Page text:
Glenn Beck : Agenda 21 is not a fiction, it’s implemented right now in US and all over the World !

Glenn Beck – Ted Cruz Discusses the Evils of Agenda 21

Bill Whittle What We Believe Full Version

Brenda Lee – I’m Sorry (Live from Canada 1980)

 

Alabama governor signs bill authorizing near total ban on abortions in the state in a bid to challenge Roe v Wade in Trump’s conservative Supreme Court

  • Alabama governor Kay Ivey signed the bill into law on Wednesday afternoon 
  • Law will ban nearly all abortions in the state with no rape or incest exceptions 
  • Doctors who provide abortions in Alabama could face up to life in prison 
  • Law will draw immediate lawsuits and could end up before the Supreme Court
  • Democrat presidential candidates are drawing battle lines on the issue for 2020 
  • Klobuchar called it ‘unconstitutional’ and Biden said ‘Roe v. Wade is settled law’ 
  • ‘This is a war on women, and it is time to fight like hell,’ said Kirsten Gillibrand 

Alabama’s governor has signed the most stringent abortion ban in the nation.

Republican Governor Kay Ivey signed the measure on Wednesday. The law will make performing an abortion at any stage of pregnancy a felony punishable by 10 to 99 years or life in prison.

The law contains an exception for when the pregnancy creates a serious health risk for the woman, but not an exception for rape or incest.

There would be no punishment for the woman receiving the abortion, only for the abortion provider.

‘Today, I signed into law the Alabama Human Life Protection Act,’ Ivey said in a statement.

‘To the bill’s many supporters, this legislation stands as a powerful testament to Alabamians’ deeply held belief that every life is precious and that every life is a sacred gift from God,’ she continued.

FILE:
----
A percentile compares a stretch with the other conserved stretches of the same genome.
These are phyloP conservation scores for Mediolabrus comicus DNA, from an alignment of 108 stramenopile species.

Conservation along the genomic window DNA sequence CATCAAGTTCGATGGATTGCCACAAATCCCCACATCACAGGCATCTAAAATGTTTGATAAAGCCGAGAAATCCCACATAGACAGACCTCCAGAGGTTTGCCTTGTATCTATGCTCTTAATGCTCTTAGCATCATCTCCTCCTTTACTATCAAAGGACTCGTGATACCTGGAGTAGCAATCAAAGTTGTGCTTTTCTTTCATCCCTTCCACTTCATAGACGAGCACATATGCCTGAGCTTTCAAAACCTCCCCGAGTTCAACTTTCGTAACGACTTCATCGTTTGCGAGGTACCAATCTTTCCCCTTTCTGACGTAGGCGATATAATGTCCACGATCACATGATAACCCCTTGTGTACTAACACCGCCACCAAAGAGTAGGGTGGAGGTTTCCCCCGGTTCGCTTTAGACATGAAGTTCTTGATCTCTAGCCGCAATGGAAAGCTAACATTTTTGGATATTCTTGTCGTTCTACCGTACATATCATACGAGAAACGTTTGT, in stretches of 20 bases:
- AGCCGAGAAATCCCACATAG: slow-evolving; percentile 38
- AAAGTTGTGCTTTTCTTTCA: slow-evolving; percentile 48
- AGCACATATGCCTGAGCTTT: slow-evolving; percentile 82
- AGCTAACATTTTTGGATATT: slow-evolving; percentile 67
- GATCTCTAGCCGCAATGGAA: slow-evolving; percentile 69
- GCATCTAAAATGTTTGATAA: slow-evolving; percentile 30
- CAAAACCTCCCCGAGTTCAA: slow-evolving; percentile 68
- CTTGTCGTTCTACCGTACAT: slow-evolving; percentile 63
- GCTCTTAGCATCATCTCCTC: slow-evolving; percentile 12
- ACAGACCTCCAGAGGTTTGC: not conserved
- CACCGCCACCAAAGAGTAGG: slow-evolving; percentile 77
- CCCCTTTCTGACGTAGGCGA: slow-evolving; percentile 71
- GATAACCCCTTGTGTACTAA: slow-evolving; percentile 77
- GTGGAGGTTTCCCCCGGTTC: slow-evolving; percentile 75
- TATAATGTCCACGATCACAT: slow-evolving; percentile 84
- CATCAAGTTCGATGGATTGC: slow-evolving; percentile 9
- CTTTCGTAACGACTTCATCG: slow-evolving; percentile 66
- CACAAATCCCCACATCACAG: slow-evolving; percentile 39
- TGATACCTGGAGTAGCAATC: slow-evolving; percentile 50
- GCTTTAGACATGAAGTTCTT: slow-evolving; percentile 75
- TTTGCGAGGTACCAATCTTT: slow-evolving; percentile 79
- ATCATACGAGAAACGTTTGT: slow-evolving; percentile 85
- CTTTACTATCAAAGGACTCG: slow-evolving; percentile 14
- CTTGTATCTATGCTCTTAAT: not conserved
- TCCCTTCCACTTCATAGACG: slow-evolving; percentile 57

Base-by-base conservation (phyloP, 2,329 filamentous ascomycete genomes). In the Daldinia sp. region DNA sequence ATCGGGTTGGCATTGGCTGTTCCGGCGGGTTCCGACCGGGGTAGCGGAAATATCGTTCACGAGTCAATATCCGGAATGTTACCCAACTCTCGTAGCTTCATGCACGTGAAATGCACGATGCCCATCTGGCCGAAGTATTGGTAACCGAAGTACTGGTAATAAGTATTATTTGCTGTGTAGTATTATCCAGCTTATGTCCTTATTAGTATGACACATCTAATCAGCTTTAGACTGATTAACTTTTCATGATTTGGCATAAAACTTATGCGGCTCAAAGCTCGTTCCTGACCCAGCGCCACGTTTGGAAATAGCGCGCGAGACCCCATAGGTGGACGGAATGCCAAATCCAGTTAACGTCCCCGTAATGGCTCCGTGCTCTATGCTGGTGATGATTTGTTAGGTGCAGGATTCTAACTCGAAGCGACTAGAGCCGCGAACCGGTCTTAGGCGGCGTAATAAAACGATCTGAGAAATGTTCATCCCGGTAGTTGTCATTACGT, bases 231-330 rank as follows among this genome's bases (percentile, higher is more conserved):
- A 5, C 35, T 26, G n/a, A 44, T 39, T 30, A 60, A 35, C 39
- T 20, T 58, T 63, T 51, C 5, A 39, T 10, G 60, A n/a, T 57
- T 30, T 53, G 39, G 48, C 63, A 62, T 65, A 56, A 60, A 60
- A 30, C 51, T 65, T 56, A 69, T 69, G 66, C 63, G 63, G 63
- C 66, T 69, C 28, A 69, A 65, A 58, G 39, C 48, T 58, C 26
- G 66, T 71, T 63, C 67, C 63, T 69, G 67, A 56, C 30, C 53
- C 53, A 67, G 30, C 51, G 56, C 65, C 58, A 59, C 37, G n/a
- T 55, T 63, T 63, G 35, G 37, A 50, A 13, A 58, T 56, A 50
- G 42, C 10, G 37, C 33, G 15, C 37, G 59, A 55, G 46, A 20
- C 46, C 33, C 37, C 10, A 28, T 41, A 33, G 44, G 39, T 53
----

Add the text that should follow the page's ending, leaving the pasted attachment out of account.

Alabama Governor Kay Ivey is seen signing the bill into law on Wednesday. She called the new law 'a powerful testament to Alabamians' deeply held belief that every life is precious'

Alabama Governor Kay Ivey discusses the bill while visiting a car factory at Montgomery, Alabama on Wednesday shortly before signing it into law

Alabama Governor Kay Ivey discusses the bill while visiting a car factory at Montgomery, Alabama on Wednesday shortly before signing it into law

Gov. Ivey’s full statement on HB314

‘Today, I signed into law the Alabama Human Life Protection Act, a bill that was approved by overwhelming majorities in both chambers of the Legislature. To the bill’s many supporters, this legislation stands as a powerful testament to Alabamians’ deeply held belief that every life is precious and that every life is a sacred gift from God.

‘To all Alabamians, I assure you that we will continue to follow the rule of law.

‘In all meaningful respects, this bill closely resembles an abortion ban that has been a part of Alabama law for well over 100 years. As today’s bill itself recognizes, that longstanding abortion law has been rendered ‘unenforceable as a result of the U.S. Supreme Court decision in Roe v. Wade.’

‘No matter one’s personal view on abortion, we can all recognize that, at least for the short term, this bill may similarly be unenforceable. As citizens of this great country, we must always respect the authority of the U.S. Supreme Court even when we disagree with their decisions. Many Americans, myself included, disagreed when Roe v. Wade was handed down in 1973. The sponsors of this bill believe that it is time, once again, for the U.S. Supreme Court to revisit this important matter, and they believe this act may bring about the best opportunity for this to occur.

‘I want to commend the bill sponsors, Rep. Terri Collins and Sen. Clyde Chambliss, for their strong leadership on this important issue.

‘For the remainder of this session, I now urge all members of the Alabama Legislature to continue seeking the best ways possible to foster a better Alabama in all regards, from education to public safety. We must give every person the best chance for a quality life and a promising future.’

The bill passed the state senate 25-6, after being approved by the state’s lower house 75-3.

The new law will not go into effect for six months, and in the interim abortions will remain legal in Alabama, which has three abortion clinics.

The law will likely to be challenged immediately in court, potentially setting up a case which could allow anti-abortion groups to force a Supreme Court hearing in which they would seek to overturn Roe v. Wade.

Democrats accused Alabama Republicans of leading a charge to overturn Roe v. Wade in the Supreme Court.